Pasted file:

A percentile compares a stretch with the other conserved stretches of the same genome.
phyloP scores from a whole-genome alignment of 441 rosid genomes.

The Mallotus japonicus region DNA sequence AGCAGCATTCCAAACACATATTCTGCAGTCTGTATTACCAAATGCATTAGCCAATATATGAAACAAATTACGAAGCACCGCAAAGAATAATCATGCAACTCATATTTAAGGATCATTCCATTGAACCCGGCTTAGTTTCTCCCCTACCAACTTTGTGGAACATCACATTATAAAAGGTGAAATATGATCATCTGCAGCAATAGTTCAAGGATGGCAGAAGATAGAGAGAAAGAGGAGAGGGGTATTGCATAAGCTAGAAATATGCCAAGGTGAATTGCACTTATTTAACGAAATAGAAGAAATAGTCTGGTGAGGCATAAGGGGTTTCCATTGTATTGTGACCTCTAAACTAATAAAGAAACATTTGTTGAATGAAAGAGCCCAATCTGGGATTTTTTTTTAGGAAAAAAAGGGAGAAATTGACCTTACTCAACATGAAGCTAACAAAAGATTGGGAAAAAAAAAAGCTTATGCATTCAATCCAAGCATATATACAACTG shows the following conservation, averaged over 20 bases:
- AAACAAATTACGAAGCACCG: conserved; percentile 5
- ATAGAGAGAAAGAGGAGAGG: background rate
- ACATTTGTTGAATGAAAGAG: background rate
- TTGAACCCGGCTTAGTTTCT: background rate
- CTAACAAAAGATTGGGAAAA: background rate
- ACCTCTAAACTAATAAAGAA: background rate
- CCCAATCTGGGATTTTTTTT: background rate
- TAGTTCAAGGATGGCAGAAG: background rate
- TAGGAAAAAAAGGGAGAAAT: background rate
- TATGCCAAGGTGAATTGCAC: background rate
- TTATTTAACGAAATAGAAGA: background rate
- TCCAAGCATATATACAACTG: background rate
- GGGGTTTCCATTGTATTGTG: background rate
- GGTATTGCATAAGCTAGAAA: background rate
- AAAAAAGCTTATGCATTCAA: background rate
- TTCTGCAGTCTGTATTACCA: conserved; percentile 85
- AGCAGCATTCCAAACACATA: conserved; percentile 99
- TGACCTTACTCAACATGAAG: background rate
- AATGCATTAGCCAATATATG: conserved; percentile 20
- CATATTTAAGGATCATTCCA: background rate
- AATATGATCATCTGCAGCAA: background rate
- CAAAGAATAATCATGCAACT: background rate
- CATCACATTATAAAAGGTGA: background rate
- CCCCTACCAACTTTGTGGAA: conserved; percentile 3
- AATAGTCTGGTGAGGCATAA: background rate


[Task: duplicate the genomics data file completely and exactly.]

A percentile compares a stretch with the other conserved stretches of the same genome.
phyloP scores from a whole-genome alignment of 441 rosid genomes.

The Mallotus japonicus region DNA sequence AGCAGCATTCCAAACACATATTCTGCAGTCTGTATTACCAAATGCATTAGCCAATATATGAAACAAATTACGAAGCACCGCAAAGAATAATCATGCAACTCATATTTAAGGATCATTCCATTGAACCCGGCTTAGTTTCTCCCCTACCAACTTTGTGGAACATCACATTATAAAAGGTGAAATATGATCATCTGCAGCAATAGTTCAAGGATGGCAGAAGATAGAGAGAAAGAGGAGAGGGGTATTGCATAAGCTAGAAATATGCCAAGGTGAATTGCACTTATTTAACGAAATAGAAGAAATAGTCTGGTGAGGCATAAGGGGTTTCCATTGTATTGTGACCTCTAAACTAATAAAGAAACATTTGTTGAATGAAAGAGCCCAATCTGGGATTTTTTTTTAGGAAAAAAAGGGAGAAATTGACCTTACTCAACATGAAGCTAACAAAAGATTGGGAAAAAAAAAAGCTTATGCATTCAATCCAAGCATATATACAACTG shows the following conservation, averaged over 20 bases:
- AAACAAATTACGAAGCACCG: conserved; percentile 5
- ATAGAGAGAAAGAGGAGAGG: background rate
- ACATTTGTTGAATGAAAGAG: background rate
- TTGAACCCGGCTTAGTTTCT: background rate
- CTAACAAAAGATTGGGAAAA: background rate
- ACCTCTAAACTAATAAAGAA: background rate
- CCCAATCTGGGATTTTTTTT: background rate
- TAGTTCAAGGATGGCAGAAG: background rate
- TAGGAAAAAAAGGGAGAAAT: background rate
- TATGCCAAGGTGAATTGCAC: background rate
- TTATTTAACGAAATAGAAGA: background rate
- TCCAAGCATATATACAACTG: background rate
- GGGGTTTCCATTGTATTGTG: background rate
- GGTATTGCATAAGCTAGAAA: background rate
- AAAAAAGCTTATGCATTCAA: background rate
- TTCTGCAGTCTGTATTACCA: conserved; percentile 85
- AGCAGCATTCCAAACACATA: conserved; percentile 99
- TGACCTTACTCAACATGAAG: background rate
- AATGCATTAGCCAATATATG: conserved; percentile 20
- CATATTTAAGGATCATTCCA: background rate
- AATATGATCATCTGCAGCAA: background rate
- CAAAGAATAATCATGCAACT: background rate
- CATCACATTATAAAAGGTGA: background rate
- CCCCTACCAACTTTGTGGAA: conserved; percentile 3
- AATAGTCTGGTGAGGCATAA: background rate